Fri 27th August: Not out of the woods yet

Booty, a bit younger than he is now

Pup Booty went off to his new home today.  He’s such a pretty boy even if he does have one blind eye, and his new family don’t care and that’s all that matters.  I dropped him off at Whiskers’n’Paws on my way to the vet with a group of other puppies due for vaccinations so they all had a chance to run around and play while I was completing Booty’s adoption paperwork.  The puppies just love the terrace at Whiskers’n’Paws.

This was at least the third attempt at getting Susie K her first vaccination.  She’s now five months old and hasn’t been well enough, and although she doesn’t appear to be sick she’s got tick fever.  She had a Berenil injection a few weeks ago and it’s working, but instead of getting the anticipated vaccination today the vet decided to give her another shot of Berenil.  It’s painful as the needle has to go into the muscle, and poor Susie K struggled and screamed while emptying her anal glands in protest.  I can’t blame her.  It will be another month before I can take her back to have another blood test to check that she’s ready to have a vaccination, and she’ll be six months old by then!

Little Vienna also failed her blood test.  She’d had a very low cell count at the last visit, and while she had also improved a lot it was another Berenil injection for her too.

Curls is now ready to go to Whiskers'n'Paws

Pup Mystery was still coughing too much to be given a vaccination, and it was only Curls out of the whole group who got his shot.  It’s so frustrating and time consuming to get puppies from Lamma to the various vet clinics, and for them then not to be well enough to be vaccinated is doubly challenging.  How easy it was in the Pokfulam days when we had two hours every day allocated for our HKDR dogs, so there was no waiting and no traffic during the short drive from Aberdeen to the clinic opposite the kennels. 

It was six o’clock by the time I got home, and I had completely forgotten that I had promised to be at a meeting in Central in the afternoon.  My brain is getting clogged up with puppies and Ottilie’s snake bite, something I thought was over but certainly isn’t.

Ottilie early on in the day

I found Ottilie with her tail down when I got back, clearly very unhappy.  I guessed it was the pain of the bite area and I could see that the swelling had extended further along her underside.  I put my hand very gently on her side and she nearly leapt in the air,  the whole of her body so sensitive to touch.  I was really at a loss to know what to do.  Did I take her back to the vet, or keep her at home where she was at least in familiar surroundings?  I ended up speaking to Dr Andrew Baker, a vet with a lot of experience and knowledge about snakes and snake bites.  At first he said he couldn’t believe that the snake was really a King Cobra because they were very rare, but after I told him that I had seen the snake close up (and dead, of course), and described the markings and identifying features, he accepted that it was.  Then he told me that the venom of a King Cobra wasn’t the same as a Chinese Cobra (the common Naja Naja), so the serum that Ottilie had been given may not have been fully effective, and in any case he thought she should have been given several vials not just two.  He suggested that I take Ottilie to the 24-hour clinic in Mong Kok where she could get more of the antivenin, although he warned that the time lapse between the bite and the treatment meant there was a high risk of anaphylactic shock.  What a choice.  Getting over to Mong Kok on a Friday evening would take hours, and Ottilie was unhappy about travelling, cars and strangers at the best of times, let alone when she was in such a bad state.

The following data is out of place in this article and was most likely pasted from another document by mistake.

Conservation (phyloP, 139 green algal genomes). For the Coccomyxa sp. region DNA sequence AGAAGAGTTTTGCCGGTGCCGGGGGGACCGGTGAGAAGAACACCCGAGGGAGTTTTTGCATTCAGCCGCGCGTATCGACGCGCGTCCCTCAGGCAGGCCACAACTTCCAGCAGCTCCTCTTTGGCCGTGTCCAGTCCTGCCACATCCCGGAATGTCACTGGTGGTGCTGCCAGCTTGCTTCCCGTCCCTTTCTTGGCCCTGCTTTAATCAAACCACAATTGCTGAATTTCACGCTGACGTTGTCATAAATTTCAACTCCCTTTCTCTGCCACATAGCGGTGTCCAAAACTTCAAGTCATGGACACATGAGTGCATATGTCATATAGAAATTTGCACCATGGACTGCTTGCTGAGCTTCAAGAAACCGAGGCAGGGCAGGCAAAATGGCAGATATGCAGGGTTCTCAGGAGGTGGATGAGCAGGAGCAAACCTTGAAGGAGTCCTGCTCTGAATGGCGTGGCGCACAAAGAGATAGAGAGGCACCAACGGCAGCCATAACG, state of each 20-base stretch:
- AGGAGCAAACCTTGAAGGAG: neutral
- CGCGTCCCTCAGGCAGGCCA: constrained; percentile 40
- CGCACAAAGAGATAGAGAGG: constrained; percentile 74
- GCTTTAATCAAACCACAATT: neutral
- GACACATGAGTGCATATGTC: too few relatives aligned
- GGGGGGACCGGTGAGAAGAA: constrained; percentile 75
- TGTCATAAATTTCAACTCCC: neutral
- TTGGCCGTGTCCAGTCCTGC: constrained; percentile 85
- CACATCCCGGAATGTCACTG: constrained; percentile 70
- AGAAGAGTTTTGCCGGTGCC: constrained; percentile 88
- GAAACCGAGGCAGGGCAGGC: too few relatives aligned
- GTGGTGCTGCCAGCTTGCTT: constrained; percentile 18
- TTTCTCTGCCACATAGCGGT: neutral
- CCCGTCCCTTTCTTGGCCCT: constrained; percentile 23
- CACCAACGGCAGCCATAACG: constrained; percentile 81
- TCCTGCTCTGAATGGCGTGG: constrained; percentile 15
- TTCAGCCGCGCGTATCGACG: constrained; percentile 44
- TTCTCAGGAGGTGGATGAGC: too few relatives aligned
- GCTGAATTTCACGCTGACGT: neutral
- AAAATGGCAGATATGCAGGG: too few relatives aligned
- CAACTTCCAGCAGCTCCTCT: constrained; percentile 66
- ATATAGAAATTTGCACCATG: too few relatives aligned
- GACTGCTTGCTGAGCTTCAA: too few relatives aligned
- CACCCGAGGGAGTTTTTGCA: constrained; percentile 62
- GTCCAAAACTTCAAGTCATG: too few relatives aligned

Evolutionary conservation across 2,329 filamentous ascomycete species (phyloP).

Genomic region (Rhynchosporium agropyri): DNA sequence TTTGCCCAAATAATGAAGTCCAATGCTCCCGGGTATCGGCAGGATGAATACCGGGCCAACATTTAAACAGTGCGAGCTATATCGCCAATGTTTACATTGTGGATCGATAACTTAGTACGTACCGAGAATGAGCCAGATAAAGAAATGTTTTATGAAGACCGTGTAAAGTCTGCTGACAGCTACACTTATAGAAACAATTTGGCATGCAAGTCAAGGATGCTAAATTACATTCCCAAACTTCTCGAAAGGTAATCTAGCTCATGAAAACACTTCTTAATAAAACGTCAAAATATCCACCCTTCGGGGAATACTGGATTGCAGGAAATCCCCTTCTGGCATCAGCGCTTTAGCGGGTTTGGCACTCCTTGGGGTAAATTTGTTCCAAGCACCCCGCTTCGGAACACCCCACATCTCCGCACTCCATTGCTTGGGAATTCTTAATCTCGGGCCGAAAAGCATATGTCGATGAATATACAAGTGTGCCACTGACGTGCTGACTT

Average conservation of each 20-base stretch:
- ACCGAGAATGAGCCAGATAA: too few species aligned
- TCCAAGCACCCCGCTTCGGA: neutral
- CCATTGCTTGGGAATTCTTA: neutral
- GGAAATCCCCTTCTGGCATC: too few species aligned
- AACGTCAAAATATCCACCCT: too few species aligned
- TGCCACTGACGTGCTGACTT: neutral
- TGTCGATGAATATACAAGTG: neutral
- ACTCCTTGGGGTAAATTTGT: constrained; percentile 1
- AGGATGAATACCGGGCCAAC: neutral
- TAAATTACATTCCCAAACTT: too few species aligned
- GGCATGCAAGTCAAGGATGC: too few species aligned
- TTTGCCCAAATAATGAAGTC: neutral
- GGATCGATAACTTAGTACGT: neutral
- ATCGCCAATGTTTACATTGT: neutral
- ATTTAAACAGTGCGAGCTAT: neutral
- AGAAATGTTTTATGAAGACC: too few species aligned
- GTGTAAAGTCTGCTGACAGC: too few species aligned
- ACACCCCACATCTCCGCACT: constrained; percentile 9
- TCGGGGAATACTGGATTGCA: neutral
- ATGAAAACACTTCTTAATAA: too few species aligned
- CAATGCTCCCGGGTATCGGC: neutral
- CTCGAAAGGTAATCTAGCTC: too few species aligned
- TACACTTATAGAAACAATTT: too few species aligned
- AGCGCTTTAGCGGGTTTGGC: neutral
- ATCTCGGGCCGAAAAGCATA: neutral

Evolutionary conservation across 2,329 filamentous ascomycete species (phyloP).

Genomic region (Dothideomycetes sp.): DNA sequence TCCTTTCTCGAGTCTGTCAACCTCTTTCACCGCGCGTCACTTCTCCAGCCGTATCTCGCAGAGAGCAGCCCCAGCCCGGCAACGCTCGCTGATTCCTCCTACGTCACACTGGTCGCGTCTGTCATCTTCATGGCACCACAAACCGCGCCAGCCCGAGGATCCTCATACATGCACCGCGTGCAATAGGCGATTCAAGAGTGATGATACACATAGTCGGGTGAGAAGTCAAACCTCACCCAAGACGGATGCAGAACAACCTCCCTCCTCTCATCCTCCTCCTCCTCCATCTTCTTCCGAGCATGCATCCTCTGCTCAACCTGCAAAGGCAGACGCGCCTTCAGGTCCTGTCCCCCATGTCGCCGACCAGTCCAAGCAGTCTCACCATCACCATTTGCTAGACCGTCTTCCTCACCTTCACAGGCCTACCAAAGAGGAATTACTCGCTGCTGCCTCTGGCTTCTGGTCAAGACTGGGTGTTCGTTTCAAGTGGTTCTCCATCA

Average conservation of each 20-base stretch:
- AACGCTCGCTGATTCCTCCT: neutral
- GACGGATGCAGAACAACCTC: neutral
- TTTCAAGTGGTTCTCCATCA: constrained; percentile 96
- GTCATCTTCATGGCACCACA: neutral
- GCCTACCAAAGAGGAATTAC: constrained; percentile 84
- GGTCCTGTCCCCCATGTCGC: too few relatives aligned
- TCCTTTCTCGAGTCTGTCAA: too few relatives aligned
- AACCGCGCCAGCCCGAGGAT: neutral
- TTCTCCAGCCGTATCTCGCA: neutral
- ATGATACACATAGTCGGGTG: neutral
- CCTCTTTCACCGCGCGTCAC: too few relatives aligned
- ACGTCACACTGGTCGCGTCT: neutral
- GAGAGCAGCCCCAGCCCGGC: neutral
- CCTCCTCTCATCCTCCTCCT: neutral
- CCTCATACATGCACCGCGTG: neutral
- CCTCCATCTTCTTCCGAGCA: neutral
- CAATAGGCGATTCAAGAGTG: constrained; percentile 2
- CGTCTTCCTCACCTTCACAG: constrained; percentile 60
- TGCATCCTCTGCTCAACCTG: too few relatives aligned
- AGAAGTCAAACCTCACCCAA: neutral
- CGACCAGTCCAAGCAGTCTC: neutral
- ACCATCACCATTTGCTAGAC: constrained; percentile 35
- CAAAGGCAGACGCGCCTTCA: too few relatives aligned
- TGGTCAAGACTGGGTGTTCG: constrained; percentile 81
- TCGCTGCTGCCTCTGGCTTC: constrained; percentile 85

In the end I decided to let fate take its course, and not to take her in.  I had given her another pain killer, morphine-based so it would at least give her sweet dreams, and at the time I was dithering about what to do she was fast asleep amongst her friends.  If she died like that it would at least be peaceful and happy.

This morning (Saturday), her tail was up again, so that’s another crisis passed.  Only time will tell what the final outcome will be.


2 Responses to “Fri 27th August: Not out of the woods yet”

  1. Yolanda Says:

    How’s Ottilie doing? Stable?

  2. Doris Says:


    pls keep us posted of Ottilie’s state.

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